For me, this time of year is reserved for reflection. Reflection of both the positive and challenging moments that have shaped the past year.
Three months ago, I woke up each morning to a view of downtown Philadelphia, watching the sunrise over the lofty skyscrapers. I watched lights dance across the buildings as the work day started, and watched the city come alive with a flood of businessmen and women. As I watched them shuffle to work, I questioned how they never managed to spill their hot coffees as they maintained an upbeat jog to their offices. Three months before this, I watched the sunrise from a canoe in the middle of Lake Champlain on the small island of North Hero, Vermont and later watched fireworks illuminate the dark sky. I watched the smoke from the fireworks fall, leaving behind a sky of stars, a sky of stories untold and images left to the imagination to interpret, and even, to my luck, a single shooting star. My mind was blank as I tried to search for something to wish for. My sole hope was to pause this moment for a lifetime. Life for me at this moment was flawless, stunning, electrifying. At this time in my life, I hoped to fast forward times of sleep and rest, so I could wake up to this sensational life, and live another day worth pausing.
It has now been six months since I spent my days on the island of North Hero and only three short months since I watched the city of Philadelphia bustle from the window of my hospital room. Watching sunsets and sunrises seemed so distant as I began and ended each night with an aching stomach and check-ins from my medical team in the hospital. I was desperate for sleep, as it was my escape from the pain I endured. Each day I wished for the power to fast forward time, and reach beyond this perpetual agony to a time of freedom.
While I recovered in the hospital, the way I viewed pain underwent an evolution. During my first few days at the hospital, both the physical and mental pain were unbearable. It was something to be avoided, so I could hold on to what I believed to be control over my own emotions. As my stay continued and I began to surrender to the doctors' orders, I invited the pain to stay. I could no longer resort to numbing or avoidance. Each day, my stomach not only filled with food, but with grief, as I allowed the pain to sit in the pit of my stomach. As I neared the end of my stay at the hospital, and allowed myself to acknowledge my emotions, I began to see pain as a physical obstacle to leap over. I now understood that if pain could be tolerated and emotions could be felt, life could be as beautiful as it was during my stay in North Hero, Vermont once again. I now recognized pain as an unavoidable subject requiring strength and stamina, not a feeling reserved for people who are weak.
The people I met during my stay in the hospital allowed me to recognize this. We worked together to find the strength to endure our individual battles everyday. Each night, after a day of extensive eating, my hospital roommate and I would search deep inside ourselves for something to laugh at. One night, it was our nurse's new, and not so improved, haircut. Another night, we recalled the awful hospital food we ate earlier that day, gut laughing as we thought of the scrambled eggs we ate in the morning, which could have arguably been covered in American cheese or melted glue.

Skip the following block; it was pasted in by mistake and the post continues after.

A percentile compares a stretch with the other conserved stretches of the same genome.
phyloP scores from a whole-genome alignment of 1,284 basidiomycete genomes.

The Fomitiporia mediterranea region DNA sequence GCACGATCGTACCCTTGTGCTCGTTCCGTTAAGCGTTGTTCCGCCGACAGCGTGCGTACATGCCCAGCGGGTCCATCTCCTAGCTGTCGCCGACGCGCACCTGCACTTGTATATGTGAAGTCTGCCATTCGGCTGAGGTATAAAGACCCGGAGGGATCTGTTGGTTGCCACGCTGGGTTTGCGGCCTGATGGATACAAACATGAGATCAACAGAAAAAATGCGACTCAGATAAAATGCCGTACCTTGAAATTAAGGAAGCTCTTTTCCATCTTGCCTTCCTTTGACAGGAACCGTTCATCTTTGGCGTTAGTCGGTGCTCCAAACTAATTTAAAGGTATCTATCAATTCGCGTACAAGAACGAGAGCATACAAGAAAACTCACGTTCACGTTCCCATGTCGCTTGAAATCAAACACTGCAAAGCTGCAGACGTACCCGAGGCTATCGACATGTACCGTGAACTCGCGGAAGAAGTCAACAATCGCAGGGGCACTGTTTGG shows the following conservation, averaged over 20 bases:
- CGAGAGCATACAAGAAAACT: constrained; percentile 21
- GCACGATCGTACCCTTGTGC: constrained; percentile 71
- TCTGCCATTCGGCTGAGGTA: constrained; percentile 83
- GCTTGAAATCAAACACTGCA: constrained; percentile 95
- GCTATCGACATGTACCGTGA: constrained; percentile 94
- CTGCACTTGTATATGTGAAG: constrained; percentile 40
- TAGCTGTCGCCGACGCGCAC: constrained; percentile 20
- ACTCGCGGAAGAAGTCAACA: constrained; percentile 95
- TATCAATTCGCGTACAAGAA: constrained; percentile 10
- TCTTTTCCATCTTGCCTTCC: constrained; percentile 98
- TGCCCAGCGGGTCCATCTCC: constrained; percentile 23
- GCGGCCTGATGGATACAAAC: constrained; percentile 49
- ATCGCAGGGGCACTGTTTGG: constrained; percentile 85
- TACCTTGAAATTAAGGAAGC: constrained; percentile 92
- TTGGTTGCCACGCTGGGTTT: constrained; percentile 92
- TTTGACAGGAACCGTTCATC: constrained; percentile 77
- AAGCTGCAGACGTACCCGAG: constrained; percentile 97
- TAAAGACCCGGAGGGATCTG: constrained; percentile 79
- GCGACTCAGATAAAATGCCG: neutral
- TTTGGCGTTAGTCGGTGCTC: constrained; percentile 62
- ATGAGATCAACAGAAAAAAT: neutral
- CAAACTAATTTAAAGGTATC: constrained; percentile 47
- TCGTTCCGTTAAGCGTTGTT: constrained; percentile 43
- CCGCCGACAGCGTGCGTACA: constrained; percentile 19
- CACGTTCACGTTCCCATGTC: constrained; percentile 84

This situation, originally seen as one filled with lonesomeness, was now saved by the support from other patients on my floor. My amazingly supportive family, friends, and boyfriend aided me in facing hardships during the day, but it was the night time when feelings of isolation began to take root. I could never discount my family's, friends', and boyfriend's unbelievable commitment to me during this time in my life, but these challenging feelings were inevitable; I needed to face these regardless. Night time was when everyone on our floor came together and sought out support in one another. Before bed, I would take an allotted ten minute walk around the unit with others staying on the floor. It was these walks, when we knew no more food was being served and it was quiet, when we could all breathe a collective sigh of relief.
These walks allowed me to recognize that though we were all enduring daily pain, our situations were not identical. I gained a sense of hope knowing that people could relate to my struggles, but I had to acknowledge that each person came from a different background writing their own story. I learned that this disorder does not discriminate. It is not a generalized disease underpinned by vanity and fueled by people searching for a perfect physique. It is an impartial mental illness.
Just like the recipe for these mixed nuts posted below, everyone that I met during my stay in the hospital were unique and diverse. Some were spicy like smoked paprika, some sweeter, and some who lived their lives with zest and vibrance. This article is dedicated to those who I think about everyday. To the group of mixed "nuts" that have helped me to learn, cope, accept, and grow: my heart overflows with love when I think of you. Your strength is insurmountable and your tenacity remarkable. Here's to the hope of a life of abundance and days beginning with radiant sunrises and nights ending with vibrant sunsets.
Spiced Mixed Nuts
1/4 pound whole raw almonds
1/4 pound whole raw cashews
1 tsp extra-virgin olive oil
The juice of 1/2 fresh lime
1 tsp brown sugar
1/2 tsp salt
1/4 tsp garam masala
1/8 tsp smoked paprika
1. Preheat the oven to 250 degrees
2. Line a baking sheet with parchment paper
3. In a medium sized bowl, combine all ingredients and toss until the nuts are coated
4. Spread out the nuts in a single layer on the baking sheet
5. Roast for 20 minutes, then toss, and post for 20 more minutes
6. Remove the spiced nuts from the oven and allow them to cool before serving.
Recipe from The Sexy Vegan's Happy Hour at Home by Brian L. Patton